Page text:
Predictive maintenance usually combines various sensor readings (sometimes external data sources) and analyzes thousands of logged events to predict equipment failures, detect deviations from normal behavior and prescribe detailed actions to mitigate or solve future problems – all with the goal of optimizing output and reducing downtime.


2. Quality, reliability and assurance

This is the second-largest Industrial AI use case category, claiming 20.5% of the total market, according to the IoT Analytics research report.
 
One of the key challenges facing industrial enterprise decision-makers is how to maximize the economics of business decisions by going beyond the equipment level and accurately predicting future asset performance of the whole system.
 
Quality shows how well an object performs its primary function, while reliability shows how well the object maintains its original level of quality over time, through various conditions. Both are significant measurements in an industrial setting and Industrial AI  enables an organization to achieve a specific and accurate understanding of the two—in turn, enabling more cost- and time-effective operations.


3. Process optimization

Process optimization is perhaps the most obvious and compelling use case for Industrial AI, but still one of the most difficult to implement, as it involves multiple AI-based capabilities working across the system: automating repeat human tasks, enabling real-time decisions across various applications, augmenting the asset lifecycle and optimizing the value chain across different business dimensions.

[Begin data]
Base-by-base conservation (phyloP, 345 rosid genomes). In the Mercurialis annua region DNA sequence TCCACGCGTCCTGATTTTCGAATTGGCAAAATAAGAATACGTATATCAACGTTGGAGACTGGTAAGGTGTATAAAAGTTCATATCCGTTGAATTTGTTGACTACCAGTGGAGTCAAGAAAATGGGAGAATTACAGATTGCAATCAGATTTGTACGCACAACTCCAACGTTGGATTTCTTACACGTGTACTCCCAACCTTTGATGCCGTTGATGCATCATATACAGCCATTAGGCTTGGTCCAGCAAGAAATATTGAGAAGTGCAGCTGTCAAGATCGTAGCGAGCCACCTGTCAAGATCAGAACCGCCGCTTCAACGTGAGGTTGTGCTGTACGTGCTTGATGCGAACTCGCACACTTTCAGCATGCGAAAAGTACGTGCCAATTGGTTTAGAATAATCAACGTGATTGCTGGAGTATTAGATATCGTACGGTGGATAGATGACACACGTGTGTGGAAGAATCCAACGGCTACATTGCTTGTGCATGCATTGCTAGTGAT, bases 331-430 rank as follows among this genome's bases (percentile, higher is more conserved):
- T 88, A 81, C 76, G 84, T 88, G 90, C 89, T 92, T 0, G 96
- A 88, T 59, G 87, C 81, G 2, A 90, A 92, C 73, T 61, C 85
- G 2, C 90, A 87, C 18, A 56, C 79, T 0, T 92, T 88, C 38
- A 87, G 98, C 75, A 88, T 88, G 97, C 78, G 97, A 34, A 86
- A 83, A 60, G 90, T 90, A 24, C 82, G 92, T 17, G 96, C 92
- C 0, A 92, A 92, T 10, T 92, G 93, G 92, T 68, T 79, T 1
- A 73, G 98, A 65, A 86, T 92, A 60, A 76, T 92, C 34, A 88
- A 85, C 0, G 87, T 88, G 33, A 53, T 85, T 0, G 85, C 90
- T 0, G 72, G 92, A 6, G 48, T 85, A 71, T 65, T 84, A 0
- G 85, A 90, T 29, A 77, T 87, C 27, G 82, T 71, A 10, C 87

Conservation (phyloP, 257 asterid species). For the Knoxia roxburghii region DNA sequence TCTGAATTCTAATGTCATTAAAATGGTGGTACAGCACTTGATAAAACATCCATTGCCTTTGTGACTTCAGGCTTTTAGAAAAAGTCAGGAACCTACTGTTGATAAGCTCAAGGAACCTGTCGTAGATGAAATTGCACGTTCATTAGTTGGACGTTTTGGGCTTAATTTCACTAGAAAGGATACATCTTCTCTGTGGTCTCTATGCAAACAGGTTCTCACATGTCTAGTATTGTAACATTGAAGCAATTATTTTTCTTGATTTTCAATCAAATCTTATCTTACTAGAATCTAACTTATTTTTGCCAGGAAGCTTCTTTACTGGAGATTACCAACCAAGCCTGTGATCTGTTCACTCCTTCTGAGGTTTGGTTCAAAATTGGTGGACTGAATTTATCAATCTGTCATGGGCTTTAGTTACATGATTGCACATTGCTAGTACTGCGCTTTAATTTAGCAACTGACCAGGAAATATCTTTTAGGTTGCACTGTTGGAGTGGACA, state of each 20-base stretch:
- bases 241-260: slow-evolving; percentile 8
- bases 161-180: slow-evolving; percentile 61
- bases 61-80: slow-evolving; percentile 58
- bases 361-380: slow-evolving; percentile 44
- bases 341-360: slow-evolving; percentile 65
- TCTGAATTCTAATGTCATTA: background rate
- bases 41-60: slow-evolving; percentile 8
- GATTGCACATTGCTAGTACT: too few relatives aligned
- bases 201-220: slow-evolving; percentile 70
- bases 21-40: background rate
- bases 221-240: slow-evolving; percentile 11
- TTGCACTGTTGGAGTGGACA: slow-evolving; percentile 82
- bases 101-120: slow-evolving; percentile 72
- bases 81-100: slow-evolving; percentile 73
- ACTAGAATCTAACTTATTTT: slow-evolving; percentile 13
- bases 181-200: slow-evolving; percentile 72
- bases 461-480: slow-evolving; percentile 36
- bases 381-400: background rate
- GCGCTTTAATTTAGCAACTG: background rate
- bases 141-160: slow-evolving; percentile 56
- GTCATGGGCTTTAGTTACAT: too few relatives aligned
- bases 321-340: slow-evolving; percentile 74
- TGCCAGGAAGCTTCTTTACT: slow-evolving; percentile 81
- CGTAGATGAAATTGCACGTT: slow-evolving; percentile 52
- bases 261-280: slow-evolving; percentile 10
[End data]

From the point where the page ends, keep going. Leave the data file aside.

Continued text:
Process optimization leverages advanced ML methods, including reinforcement learning and sophisticated deep learning neural networks, to infer information and intelligence from different data sources, assets and processes. With this, organizations can easily identify and mitigate inefficiencies, which have a direct impact on productivity—the primary economic driver of any industrial enterprise organization.
 

Where to start?

For most industrial organizations, the trouble isn’t how to get started with AI, but understanding where to start. The key to making AI work in real-world applications is getting the learning right—and more importantly, making it valuable and actionable in an industrial business context. Therefore, the development of Industrial AI-enabled applications needs to be purposefully guided by domain knowledge to derive real business value, with systems purpose-fit for tangible use cases. The use cases outlined above are a concise and clear starting point for any organization building out or redesigning their Industrial AI strategy, and hoping to accelerate time to ROI in turn.

About The Author


Keith is the senior director of product management at AspenTech and leads the product strategy and product management for all edge and on-premise AIoT solutions, including IP.21 data historian and Aspen Connect products.He was previously president and CEO of RtTech, which was acquired by AspenTech in 2017. With more than 25 years of industry experience, Keith’s insight informs product development, ensuring that products integrate the latest technical capabilities and deliver the best results for our customers.